Dynamic Difficulty

After playing some God Hand it got me thinking about the dynamic difficulty system and about how it could be a cool system more games could use.

For those who have not played God Hand basically what happens is: start at lv1 enemies are simple, do well lv2 enemies are more aggressive and likely to gang up on you, lv3 enemies block and evade much more, lv die(4) enemies counter and use new attacks.

What are peoples thoughts on dynamic difficulty? feel free to post other examples of games which do something similar

Can be done good or bad there are problems with it such as some people may think they are being punished for doing well, while its also possible to *cheat* the game by failing multiple times and lowering the difficulty.

It can be difficult to judge how much to up or lower the difficulty as well as set parameters and of course if its all dynamic people cant replay the game on a different difficulty level unless they go for dynamic within preset difficulties ofc but thats just adding more work.

Mortal Kombat 9 has dynamic difficulty on the challenges its how I cleared the final one basically you go in and lose 20 times on purpose then next time go in spam stupidly heavy damage combo with Kratos and win because the A.I would not block it then unless you foolishly used it while you were being defeated, trying to defeat the comp legit in this and a few other challenges was just ridiculous really the only reliable way was to abuse certain moves, game systems and of course comp A.I.

Maximum Bert:
Can be done good or bad there are problems with it such as some people may think they are being punished for doing well, while its also possible to *cheat* the game by failing multiple times and lowering the difficulty.

I think you miss the point of dynamic difficultly, in the sense that it is supposed to allow novice players to progress if they are failing and to provide advanced players with bigger rewards i.e. a higher score. God Hand's dynamic difficultly systems works because players want a high score and thus want the difficulty to raise.

OT: Remember, the difficulty doesn't have to work like God Hand's in order to be classed as 'dynamic'. Take fallout 3 for example, there the enemies level up alongside the player with the world split into 'easy', 'hard' and all-shades-in-between sections. If the player goes to a 'hard' section at level 5 they might encounter a super mutant, whereas if the player is level 15 they are more likely to encounter a deathclaw.

I like Left 4 Dead's form of it.

Breezing through chapters will make subsequent areas much more likely to have Tanks/Witches, hordes come at a higher frequency and resources being absent or very scarce.

Doing poorly will result in almost no Tanks/Witches and the AI director chucking health-kits in first aid cabinets rather than pills/nothing and being fairly hesitant to throw hordes at you.

I don't think you see it in versus mode (because the match has the be equal to both the infected and survivor players), but it's very noticeable in single player/cooperative. Especially when every single chapter has three witches when you're stomping, and has none when everyone else dies.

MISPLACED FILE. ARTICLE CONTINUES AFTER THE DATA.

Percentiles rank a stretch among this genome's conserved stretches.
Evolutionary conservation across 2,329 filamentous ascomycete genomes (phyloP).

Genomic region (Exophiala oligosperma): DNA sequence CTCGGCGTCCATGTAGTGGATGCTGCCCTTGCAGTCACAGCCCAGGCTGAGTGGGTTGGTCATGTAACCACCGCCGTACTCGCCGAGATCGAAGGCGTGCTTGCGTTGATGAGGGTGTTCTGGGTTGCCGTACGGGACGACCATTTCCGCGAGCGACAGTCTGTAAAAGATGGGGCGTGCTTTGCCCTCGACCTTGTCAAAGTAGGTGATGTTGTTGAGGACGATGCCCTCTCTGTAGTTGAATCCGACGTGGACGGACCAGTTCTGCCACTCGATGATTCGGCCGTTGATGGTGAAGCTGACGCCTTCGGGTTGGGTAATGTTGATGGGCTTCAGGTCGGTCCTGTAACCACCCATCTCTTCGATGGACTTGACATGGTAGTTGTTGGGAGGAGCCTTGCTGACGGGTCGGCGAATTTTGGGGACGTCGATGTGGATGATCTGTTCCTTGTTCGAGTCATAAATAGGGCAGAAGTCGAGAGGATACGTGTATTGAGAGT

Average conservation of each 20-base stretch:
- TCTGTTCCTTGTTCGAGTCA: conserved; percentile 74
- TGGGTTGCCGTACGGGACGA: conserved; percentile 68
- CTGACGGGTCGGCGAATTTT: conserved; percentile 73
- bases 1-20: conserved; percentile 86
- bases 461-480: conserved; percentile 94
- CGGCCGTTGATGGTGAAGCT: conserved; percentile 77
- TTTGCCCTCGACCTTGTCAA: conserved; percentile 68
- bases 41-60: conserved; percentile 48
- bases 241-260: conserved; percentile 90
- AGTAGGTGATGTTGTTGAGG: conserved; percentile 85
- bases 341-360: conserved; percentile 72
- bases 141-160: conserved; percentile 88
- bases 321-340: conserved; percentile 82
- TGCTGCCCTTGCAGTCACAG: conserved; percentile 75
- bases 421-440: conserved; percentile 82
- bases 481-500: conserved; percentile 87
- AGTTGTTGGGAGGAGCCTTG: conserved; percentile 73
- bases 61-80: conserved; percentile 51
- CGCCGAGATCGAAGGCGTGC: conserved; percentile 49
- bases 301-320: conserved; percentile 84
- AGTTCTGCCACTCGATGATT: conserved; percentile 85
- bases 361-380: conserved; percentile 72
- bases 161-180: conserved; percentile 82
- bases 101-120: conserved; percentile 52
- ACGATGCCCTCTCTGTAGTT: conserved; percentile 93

Rank, which is the name of Dynamic Difficulty based on skill is quite common in Japanese arcade games especially Shmups. Often it's hidden from the player who is unaware it exists if they don't study the game or browse forums and FAQs.

How the Japanese tend to handle rank as a means of making the game harder for players who are playing well, not as a means of making the play easier for bad players.

A common trick in some shmups is by speeding up the game or increading the number of bullets onscreens as rank goes up. Often rank in shmups is a hidden counter that goes up by scoring well or not dieing, using bombs. Or going down when by dying or using a continue.

Manipulating rank is a technique most shmup players do when aiming for a 1 credit clear or scoreplaying while maintaing the difficulty at a decent level and one big reason why noobs have such a difficult time playing arcade games since Rank and other complex mechanics are hidden giving the impression that it's just another cheap money robbing arcade game. Opinions among shmup players are divided over weither Rank is a good thing. Me I like it as it add yet another level of complexity to the game even if some STGs like Battle Garrega has a Rank system that is counter intuitive to survival / scoreplay.

Often it's easy to find out what rank a CAVE shmup has, as practice mode allows you to toggle the individual parameters of Rank. For example Akia Katana you can toggle if you've died or continued. I believe if you don't lose a life before stage 3 the rank goes up. Rank is also the difficulty arcade operators can set the game at. If you've ever played a CAVE shmup or MAME you will notice that you can change the difficulty from 1 easy to 9 or 10 very hard, that is the rank counter.

Lord Penney:

Maximum Bert:
Can be done good or bad there are problems with it such as some people may think they are being punished for doing well, while its also possible to *cheat* the game by failing multiple times and lowering the difficulty.

I think you miss the point of dynamic difficultly, in the sense that it is supposed to allow novice players to progress if they are failing and to provide advanced players with bigger rewards i.e. a higher score. God Hand's dynamic difficultly systems works because players want a high score and thus want the difficulty to raise.